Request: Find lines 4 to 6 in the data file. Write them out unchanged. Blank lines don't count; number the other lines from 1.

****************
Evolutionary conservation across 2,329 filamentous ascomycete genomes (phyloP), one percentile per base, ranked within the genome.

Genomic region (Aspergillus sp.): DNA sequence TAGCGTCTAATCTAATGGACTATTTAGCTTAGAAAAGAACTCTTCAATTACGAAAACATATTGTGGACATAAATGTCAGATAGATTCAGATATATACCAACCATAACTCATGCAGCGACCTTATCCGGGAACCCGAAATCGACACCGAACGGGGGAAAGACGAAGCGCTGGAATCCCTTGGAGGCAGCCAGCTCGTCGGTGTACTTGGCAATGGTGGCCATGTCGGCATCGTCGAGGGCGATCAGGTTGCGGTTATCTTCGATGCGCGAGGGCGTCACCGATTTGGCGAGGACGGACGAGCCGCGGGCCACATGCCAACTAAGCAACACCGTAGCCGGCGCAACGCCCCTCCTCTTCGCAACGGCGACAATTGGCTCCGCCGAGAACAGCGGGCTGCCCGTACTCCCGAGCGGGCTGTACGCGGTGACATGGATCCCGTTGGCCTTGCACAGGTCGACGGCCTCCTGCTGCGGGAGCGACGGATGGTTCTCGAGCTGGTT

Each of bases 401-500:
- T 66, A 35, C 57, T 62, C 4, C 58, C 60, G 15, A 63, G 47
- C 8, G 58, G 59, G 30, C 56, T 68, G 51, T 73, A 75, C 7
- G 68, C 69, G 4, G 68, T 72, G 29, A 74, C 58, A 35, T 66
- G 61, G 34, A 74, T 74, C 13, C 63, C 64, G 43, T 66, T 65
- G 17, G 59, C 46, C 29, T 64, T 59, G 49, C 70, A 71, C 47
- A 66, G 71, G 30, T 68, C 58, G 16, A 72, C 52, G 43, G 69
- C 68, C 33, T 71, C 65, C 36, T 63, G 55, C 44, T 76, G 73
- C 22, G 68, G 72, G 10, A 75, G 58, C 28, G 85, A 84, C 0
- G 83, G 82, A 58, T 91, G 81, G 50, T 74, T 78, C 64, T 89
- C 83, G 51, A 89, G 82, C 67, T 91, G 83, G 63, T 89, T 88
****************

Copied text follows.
- T 66, A 35, C 57, T 62, C 4, C 58, C 60, G 15, A 63, G 47
- C 8, G 58, G 59, G 30, C 56, T 68, G 51, T 73, A 75, C 7
- G 68, C 69, G 4, G 68, T 72, G 29, A 74, C 58, A 35, T 66